22 Classic Hollywood Films Everyone Should See at Least Once

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Classical Hollywood shaped modern filmmaking in almost every way, so it’s no wonder that burgeoning film fans would want to dive into the era. Like any era, the period from the advent of “talkies” through the 1960s offers a wide variety of films, from comedies and melodramas to noir films and westerns.

That variety makes it difficult to narrow down what movies from the era are essential viewing. But we’ve gone out of our way to research the best classic Hollywood films for you to save you all the trouble. So get ready: these films are tested and tried and ready to be resurrected from an older time!

1. The Night of the Hunter (1955)

Photo Credit: MGM.

The only film ever directed by actor Charles Laughton, The Night of the Hunter is iconic for its visual style, dark fairytale atmosphere, and mesmerizing Robert Mitchum performance. The film centers on Mitchum’s villainous preacher, who attempts to force two children to tell him where their father hid the money he stole. 

2. His Girl Friday (1940)

Photo Credit: Columbia Pictures.

Howard Hawks directed several masterpieces in several genres, but His Girl Friday is the most widely agreed upon essential film in his lengthy filmography. The screwball comedy classic stars Cary Grant and Rosalind Russel as reporters and exes who fall back in love as they cover an increasingly wild story. 

3. Citizen Kane (1941)

Photo Credit: RKO Radio Pictures.

Another filmmaker who made many films people love, Orson Welles’s Citizen Kane is still the most widely loved of his movies. The film tells the story of the titular Charles Foster Kane’s life through various interviews with the people who knew him, offering different perspectives on the man. It’s a remarkable film that some may say is overrated, but it got that way for a reason. 

4. Double Indemnity (1944)

Photo Credit: Paramount Pictures.

Like Howard Hawks, Billy Wilder’s career spans multiple genres, all of which are well represented by film fans’ suggestions. But his noir classic Double Indemnity is the most essential. It’s quintessential noir, with a story told in flashback with voiceover, effective use of shadow, and a beautiful femme fatale played by the always great Barbara Stanwyck. 

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5. Rebel Without a Cause (1955)

Photo Credit: Warner Bros. Entertainment.

The most beloved of the three notable films starring James Dean, Rebel Without a Cause is also one of director Nicholas Ray’s best films. The story follows three teens who each struggle with their families as they begin to develop bonds that form them into a chosen family. It’s a powerful melodrama that’s also visually beautiful. 

6. The Philadelphia Story (1940)

Photo Credit: MGM.

Another film starring Cary Grant as an ex-husband who may be rekindling things with his ex-wife, George Cukor’s The Philadelphia Story, also stars Katharine Hepburn and James Stewart as Grant’s romantic interest and rival, respectively. It’s a delightful comedy full of quick wit and incredible chemistry between its three leads.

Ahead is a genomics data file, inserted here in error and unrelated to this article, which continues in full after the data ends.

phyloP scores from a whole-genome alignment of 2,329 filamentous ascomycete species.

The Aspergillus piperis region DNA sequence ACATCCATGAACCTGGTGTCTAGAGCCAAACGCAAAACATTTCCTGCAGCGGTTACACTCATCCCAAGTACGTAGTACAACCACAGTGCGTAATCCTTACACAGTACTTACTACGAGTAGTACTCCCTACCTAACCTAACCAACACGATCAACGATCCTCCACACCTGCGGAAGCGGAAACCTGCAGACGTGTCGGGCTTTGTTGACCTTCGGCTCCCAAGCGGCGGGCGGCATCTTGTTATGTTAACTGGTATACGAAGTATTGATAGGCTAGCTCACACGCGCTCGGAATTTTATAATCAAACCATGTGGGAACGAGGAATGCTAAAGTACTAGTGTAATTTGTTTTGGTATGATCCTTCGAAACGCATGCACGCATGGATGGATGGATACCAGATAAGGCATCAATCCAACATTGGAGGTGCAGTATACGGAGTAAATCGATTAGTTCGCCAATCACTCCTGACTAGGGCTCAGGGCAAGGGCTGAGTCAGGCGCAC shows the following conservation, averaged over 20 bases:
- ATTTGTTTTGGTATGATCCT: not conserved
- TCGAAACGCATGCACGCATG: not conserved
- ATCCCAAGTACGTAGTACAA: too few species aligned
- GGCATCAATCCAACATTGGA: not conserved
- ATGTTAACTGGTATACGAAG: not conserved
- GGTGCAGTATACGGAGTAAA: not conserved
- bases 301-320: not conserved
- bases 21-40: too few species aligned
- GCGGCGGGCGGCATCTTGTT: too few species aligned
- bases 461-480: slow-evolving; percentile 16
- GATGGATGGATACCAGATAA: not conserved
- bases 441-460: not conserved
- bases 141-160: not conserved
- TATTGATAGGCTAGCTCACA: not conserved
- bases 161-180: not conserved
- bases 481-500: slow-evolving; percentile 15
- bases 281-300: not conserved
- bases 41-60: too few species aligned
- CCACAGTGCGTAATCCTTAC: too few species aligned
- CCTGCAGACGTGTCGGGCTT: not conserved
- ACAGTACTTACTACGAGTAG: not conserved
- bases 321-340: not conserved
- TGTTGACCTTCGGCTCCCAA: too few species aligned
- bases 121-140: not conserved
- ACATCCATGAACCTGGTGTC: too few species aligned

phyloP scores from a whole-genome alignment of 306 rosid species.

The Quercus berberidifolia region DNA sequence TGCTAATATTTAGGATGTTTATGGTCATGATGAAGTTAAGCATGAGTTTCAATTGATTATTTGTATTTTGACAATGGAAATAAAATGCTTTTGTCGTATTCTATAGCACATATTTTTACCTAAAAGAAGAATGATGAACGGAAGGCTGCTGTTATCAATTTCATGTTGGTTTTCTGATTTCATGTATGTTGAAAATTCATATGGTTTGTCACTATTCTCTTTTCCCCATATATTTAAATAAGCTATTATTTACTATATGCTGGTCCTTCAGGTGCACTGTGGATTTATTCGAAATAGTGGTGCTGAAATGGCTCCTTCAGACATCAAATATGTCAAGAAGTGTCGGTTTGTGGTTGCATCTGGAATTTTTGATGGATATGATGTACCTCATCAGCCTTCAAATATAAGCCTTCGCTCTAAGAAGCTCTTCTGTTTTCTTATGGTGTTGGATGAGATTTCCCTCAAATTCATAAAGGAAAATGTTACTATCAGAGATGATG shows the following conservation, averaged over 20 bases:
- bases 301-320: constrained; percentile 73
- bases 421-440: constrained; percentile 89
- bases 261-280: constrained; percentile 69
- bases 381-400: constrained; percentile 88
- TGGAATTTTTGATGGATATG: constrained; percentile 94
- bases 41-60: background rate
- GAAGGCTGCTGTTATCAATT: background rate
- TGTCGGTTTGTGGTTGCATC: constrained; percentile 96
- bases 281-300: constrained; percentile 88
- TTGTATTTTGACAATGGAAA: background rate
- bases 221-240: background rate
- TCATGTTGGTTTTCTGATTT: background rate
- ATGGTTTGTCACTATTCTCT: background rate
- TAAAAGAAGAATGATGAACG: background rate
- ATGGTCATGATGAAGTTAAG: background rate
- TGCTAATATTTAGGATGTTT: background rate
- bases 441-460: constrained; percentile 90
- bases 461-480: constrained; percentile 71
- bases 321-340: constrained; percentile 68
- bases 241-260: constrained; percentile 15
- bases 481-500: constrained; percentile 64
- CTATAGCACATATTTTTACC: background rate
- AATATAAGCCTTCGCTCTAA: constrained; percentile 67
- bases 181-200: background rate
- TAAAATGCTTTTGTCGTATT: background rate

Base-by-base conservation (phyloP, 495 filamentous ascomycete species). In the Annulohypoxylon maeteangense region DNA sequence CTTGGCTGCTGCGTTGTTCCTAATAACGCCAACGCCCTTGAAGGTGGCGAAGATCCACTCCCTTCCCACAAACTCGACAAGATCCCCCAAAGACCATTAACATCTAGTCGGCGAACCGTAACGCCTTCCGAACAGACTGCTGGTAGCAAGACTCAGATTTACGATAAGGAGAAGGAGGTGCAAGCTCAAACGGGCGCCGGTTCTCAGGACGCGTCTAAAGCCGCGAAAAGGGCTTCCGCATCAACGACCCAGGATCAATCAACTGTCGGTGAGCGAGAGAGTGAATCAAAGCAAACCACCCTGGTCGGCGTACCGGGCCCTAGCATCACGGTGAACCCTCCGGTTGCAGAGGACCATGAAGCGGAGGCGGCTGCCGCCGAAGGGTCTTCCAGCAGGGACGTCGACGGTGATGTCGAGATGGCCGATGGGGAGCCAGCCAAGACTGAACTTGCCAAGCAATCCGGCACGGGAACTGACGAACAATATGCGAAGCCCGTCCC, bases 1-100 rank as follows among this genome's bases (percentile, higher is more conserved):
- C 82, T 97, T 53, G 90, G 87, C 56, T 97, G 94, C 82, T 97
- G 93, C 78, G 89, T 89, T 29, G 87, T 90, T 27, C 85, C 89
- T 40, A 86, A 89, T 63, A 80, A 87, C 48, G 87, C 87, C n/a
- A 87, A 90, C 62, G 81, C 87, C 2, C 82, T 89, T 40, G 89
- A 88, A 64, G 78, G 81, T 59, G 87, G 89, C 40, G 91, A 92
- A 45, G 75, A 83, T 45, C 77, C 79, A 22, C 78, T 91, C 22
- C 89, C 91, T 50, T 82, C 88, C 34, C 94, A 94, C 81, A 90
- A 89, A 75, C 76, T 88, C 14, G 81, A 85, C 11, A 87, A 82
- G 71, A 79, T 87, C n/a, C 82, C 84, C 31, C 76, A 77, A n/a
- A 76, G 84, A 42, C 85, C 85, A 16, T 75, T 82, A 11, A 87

7. The Maltese Falcon (1941)

Photo Credit: Warner Bros. Entertainment.

John Huston, who many may know as Faye Dunaway’s father in Chinatown, is yet another fantastic Classical Hollywood filmmaker whose films split votes. Movie lovers had difficulty picking between The Treasure of the Sierra Madre and The Maltese Falcon, but ultimately more went with the latter.

The film, an adaptation of the novel of the same name by Dashiell Hammet, tells the story of private eye Sam Spade who gets caught between multiple parties on the hunt for a precious statuette. 

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8. Rear Window (1954)

Photo Credit: Alfred J Hitchcock Productions.

While there are many filmmakers of the Classical Hollywood era that made multiple films movie lovers recommend, no one made more than Alfred Hitchcock. From some of our favorites, Psycho and Rebecca, to the mistaken identity thriller North by Northwest and even his lighter romantic film To Catch a Thief, and more, the master of suspense is all over the recommendations for essential classical Hollywood films.

But the one film that most people vote for is his neighborhood thriller Rear Window, which centers on a man stuck in his apartment after an injury who begins to suspect that his neighbor has committed murder. 

9. The Searchers (1956)

Photo Credit: Warner Bros. Entertainment.

Westerns were a staple of the Classical Hollywood period, so it’s somewhat surprising that there are fewer votes for Western films. Shane and Red River get some attention, but The Searchers is the Western that receives the most agreement. The film, by legendary Western filmmaker John Ford, follows an aging Civil War veteran (John Wayne) as he searches Texas for his abducted niece. 

10. All About Eve (1950)

Photo Credit: 20th Century Studios.

Many film fans agree that All About Eve, which still holds the record for most actresses nominated for Oscars from the same film, is an essential Classical Hollywood film.

The movie follows actress Margo Channing (Bette Davis) and the titular Eve (Anne Baxter), who begins forcing herself into Margo’s life, upending her idyllic life and successful career. But if that doesn’t sound interesting enough, the film also includes Marilyn Monroe in a supporting role. 

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11. Sunset Boulevard (1950)

Photo Credit: Paramount Pictures.

Sunset Boulevard follows the gradual descent into madness of Nora Desmond, played by Gloria Swanson. Joe Gillis (William Holden) is an out-of-work screenwriter who’s trying to pitch a script but gets rejected. He stumbles across Nora’s home and, at her invitation, takes up residence. She believe that her days acting in silent films have paved the way for her to enter the talking films, and that Joe may be her path forward. Meanwhile, he sees a place to stay while he revises his script. How far will Joe go to succeed, and will Nora ever believe that her days of fame are past?